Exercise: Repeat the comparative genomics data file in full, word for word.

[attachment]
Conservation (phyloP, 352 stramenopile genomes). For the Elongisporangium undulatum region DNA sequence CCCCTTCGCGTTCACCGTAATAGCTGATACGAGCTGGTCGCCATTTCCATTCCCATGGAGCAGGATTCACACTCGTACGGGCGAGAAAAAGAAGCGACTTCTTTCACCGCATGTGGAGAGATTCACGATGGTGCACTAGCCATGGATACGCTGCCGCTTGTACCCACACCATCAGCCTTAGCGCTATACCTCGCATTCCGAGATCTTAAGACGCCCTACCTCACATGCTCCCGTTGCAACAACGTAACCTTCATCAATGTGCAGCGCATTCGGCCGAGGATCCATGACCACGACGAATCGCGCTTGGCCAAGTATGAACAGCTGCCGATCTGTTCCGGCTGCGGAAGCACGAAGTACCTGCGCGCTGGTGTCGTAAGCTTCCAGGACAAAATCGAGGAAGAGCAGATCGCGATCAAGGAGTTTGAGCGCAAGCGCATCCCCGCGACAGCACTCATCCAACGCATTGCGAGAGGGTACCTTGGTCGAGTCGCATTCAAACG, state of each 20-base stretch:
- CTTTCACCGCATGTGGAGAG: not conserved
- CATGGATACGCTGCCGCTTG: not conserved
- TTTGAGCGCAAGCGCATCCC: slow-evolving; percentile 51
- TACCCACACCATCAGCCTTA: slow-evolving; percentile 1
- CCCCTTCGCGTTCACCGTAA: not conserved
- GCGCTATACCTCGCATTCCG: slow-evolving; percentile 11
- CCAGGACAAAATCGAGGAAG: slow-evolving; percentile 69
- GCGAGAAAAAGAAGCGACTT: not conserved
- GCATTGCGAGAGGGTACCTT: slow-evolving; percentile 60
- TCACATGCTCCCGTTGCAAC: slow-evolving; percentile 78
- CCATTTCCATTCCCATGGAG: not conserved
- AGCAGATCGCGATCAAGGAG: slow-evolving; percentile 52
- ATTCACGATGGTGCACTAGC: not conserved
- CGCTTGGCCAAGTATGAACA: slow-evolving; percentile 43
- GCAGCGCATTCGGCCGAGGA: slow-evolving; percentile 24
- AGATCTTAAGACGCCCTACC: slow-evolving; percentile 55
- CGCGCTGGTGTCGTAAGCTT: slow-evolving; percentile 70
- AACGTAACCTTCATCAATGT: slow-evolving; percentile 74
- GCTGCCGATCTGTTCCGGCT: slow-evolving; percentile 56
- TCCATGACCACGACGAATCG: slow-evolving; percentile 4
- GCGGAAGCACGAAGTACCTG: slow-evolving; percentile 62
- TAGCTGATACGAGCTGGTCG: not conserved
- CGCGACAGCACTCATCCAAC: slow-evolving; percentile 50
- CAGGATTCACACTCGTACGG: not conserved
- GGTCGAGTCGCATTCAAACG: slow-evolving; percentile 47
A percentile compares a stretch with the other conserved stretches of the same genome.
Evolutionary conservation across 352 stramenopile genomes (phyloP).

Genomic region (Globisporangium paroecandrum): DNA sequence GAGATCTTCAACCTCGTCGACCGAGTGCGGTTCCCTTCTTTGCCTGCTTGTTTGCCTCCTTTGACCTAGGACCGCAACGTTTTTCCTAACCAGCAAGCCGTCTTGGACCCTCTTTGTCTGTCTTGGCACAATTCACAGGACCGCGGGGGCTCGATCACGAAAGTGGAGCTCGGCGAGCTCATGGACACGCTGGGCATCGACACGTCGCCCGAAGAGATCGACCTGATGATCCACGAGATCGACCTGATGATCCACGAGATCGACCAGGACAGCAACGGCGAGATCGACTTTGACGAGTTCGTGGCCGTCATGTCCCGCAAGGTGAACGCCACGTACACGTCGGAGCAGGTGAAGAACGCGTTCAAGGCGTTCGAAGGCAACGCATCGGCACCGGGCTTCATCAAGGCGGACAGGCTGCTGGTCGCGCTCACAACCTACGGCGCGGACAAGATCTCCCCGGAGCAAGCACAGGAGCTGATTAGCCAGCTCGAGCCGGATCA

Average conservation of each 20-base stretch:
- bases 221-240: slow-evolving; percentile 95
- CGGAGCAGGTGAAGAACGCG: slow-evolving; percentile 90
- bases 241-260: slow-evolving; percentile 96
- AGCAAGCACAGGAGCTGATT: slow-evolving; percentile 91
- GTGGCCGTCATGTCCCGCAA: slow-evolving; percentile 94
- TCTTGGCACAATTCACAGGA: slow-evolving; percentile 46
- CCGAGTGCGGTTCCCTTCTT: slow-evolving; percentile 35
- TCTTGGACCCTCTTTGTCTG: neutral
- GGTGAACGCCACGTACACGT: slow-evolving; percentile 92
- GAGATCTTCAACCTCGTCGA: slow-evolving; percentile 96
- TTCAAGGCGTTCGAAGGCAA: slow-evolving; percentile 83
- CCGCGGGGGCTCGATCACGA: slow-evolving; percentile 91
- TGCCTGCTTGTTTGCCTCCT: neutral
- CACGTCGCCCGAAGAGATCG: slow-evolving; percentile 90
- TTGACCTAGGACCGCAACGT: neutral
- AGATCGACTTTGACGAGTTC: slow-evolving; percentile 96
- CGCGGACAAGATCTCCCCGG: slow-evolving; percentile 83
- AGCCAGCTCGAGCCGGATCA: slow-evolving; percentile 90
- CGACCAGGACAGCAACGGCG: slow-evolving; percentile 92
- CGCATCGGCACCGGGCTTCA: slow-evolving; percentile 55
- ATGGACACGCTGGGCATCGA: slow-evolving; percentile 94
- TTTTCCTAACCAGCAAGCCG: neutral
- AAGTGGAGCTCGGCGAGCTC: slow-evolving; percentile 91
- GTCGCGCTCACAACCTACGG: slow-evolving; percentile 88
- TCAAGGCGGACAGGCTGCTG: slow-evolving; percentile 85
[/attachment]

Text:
Conservation (phyloP, 352 stramenopile genomes). For the Elongisporangium undulatum region DNA sequence CCCCTTCGCGTTCACCGTAATAGCTGATACGAGCTGGTCGCCATTTCCATTCCCATGGAGCAGGATTCACACTCGTACGGGCGAGAAAAAGAAGCGACTTCTTTCACCGCATGTGGAGAGATTCACGATGGTGCACTAGCCATGGATACGCTGCCGCTTGTACCCACACCATCAGCCTTAGCGCTATACCTCGCATTCCGAGATCTTAAGACGCCCTACCTCACATGCTCCCGTTGCAACAACGTAACCTTCATCAATGTGCAGCGCATTCGGCCGAGGATCCATGACCACGACGAATCGCGCTTGGCCAAGTATGAACAGCTGCCGATCTGTTCCGGCTGCGGAAGCACGAAGTACCTGCGCGCTGGTGTCGTAAGCTTCCAGGACAAAATCGAGGAAGAGCAGATCGCGATCAAGGAGTTTGAGCGCAAGCGCATCCCCGCGACAGCACTCATCCAACGCATTGCGAGAGGGTACCTTGGTCGAGTCGCATTCAAACG, state of each 20-base stretch:
- CTTTCACCGCATGTGGAGAG: not conserved
- CATGGATACGCTGCCGCTTG: not conserved
- TTTGAGCGCAAGCGCATCCC: slow-evolving; percentile 51
- TACCCACACCATCAGCCTTA: slow-evolving; percentile 1
- CCCCTTCGCGTTCACCGTAA: not conserved
- GCGCTATACCTCGCATTCCG: slow-evolving; percentile 11
- CCAGGACAAAATCGAGGAAG: slow-evolving; percentile 69
- GCGAGAAAAAGAAGCGACTT: not conserved
- GCATTGCGAGAGGGTACCTT: slow-evolving; percentile 60
- TCACATGCTCCCGTTGCAAC: slow-evolving; percentile 78
- CCATTTCCATTCCCATGGAG: not conserved
- AGCAGATCGCGATCAAGGAG: slow-evolving; percentile 52
- ATTCACGATGGTGCACTAGC: not conserved
- CGCTTGGCCAAGTATGAACA: slow-evolving; percentile 43
- GCAGCGCATTCGGCCGAGGA: slow-evolving; percentile 24
- AGATCTTAAGACGCCCTACC: slow-evolving; percentile 55
- CGCGCTGGTGTCGTAAGCTT: slow-evolving; percentile 70
- AACGTAACCTTCATCAATGT: slow-evolving; percentile 74
- GCTGCCGATCTGTTCCGGCT: slow-evolving; percentile 56
- TCCATGACCACGACGAATCG: slow-evolving; percentile 4
- GCGGAAGCACGAAGTACCTG: slow-evolving; percentile 62
- TAGCTGATACGAGCTGGTCG: not conserved
- CGCGACAGCACTCATCCAAC: slow-evolving; percentile 50
- CAGGATTCACACTCGTACGG: not conserved
- GGTCGAGTCGCATTCAAACG: slow-evolving; percentile 47
A percentile compares a stretch with the other conserved stretches of the same genome.
Evolutionary conservation across 352 stramenopile genomes (phyloP).

Genomic region (Globisporangium paroecandrum): DNA sequence GAGATCTTCAACCTCGTCGACCGAGTGCGGTTCCCTTCTTTGCCTGCTTGTTTGCCTCCTTTGACCTAGGACCGCAACGTTTTTCCTAACCAGCAAGCCGTCTTGGACCCTCTTTGTCTGTCTTGGCACAATTCACAGGACCGCGGGGGCTCGATCACGAAAGTGGAGCTCGGCGAGCTCATGGACACGCTGGGCATCGACACGTCGCCCGAAGAGATCGACCTGATGATCCACGAGATCGACCTGATGATCCACGAGATCGACCAGGACAGCAACGGCGAGATCGACTTTGACGAGTTCGTGGCCGTCATGTCCCGCAAGGTGAACGCCACGTACACGTCGGAGCAGGTGAAGAACGCGTTCAAGGCGTTCGAAGGCAACGCATCGGCACCGGGCTTCATCAAGGCGGACAGGCTGCTGGTCGCGCTCACAACCTACGGCGCGGACAAGATCTCCCCGGAGCAAGCACAGGAGCTGATTAGCCAGCTCGAGCCGGATCA

Average conservation of each 20-base stretch:
- bases 221-240: slow-evolving; percentile 95
- CGGAGCAGGTGAAGAACGCG: slow-evolving; percentile 90
- bases 241-260: slow-evolving; percentile 96
- AGCAAGCACAGGAGCTGATT: slow-evolving; percentile 91
- GTGGCCGTCATGTCCCGCAA: slow-evolving; percentile 94
- TCTTGGCACAATTCACAGGA: slow-evolving; percentile 46
- CCGAGTGCGGTTCCCTTCTT: slow-evolving; percentile 35
- TCTTGGACCCTCTTTGTCTG: neutral
- GGTGAACGCCACGTACACGT: slow-evolving; percentile 92
- GAGATCTTCAACCTCGTCGA: slow-evolving; percentile 96
- TTCAAGGCGTTCGAAGGCAA: slow-evolving; percentile 83
- CCGCGGGGGCTCGATCACGA: slow-evolving; percentile 91
- TGCCTGCTTGTTTGCCTCCT: neutral
- CACGTCGCCCGAAGAGATCG: slow-evolving; percentile 90
- TTGACCTAGGACCGCAACGT: neutral
- AGATCGACTTTGACGAGTTC: slow-evolving; percentile 96
- CGCGGACAAGATCTCCCCGG: slow-evolving; percentile 83
- AGCCAGCTCGAGCCGGATCA: slow-evolving; percentile 90
- CGACCAGGACAGCAACGGCG: slow-evolving; percentile 92
- CGCATCGGCACCGGGCTTCA: slow-evolving; percentile 55
- ATGGACACGCTGGGCATCGA: slow-evolving; percentile 94
- TTTTCCTAACCAGCAAGCCG: neutral
- AAGTGGAGCTCGGCGAGCTC: slow-evolving; percentile 91
- GTCGCGCTCACAACCTACGG: slow-evolving; percentile 88
- TCAAGGCGGACAGGCTGCTG: slow-evolving; percentile 85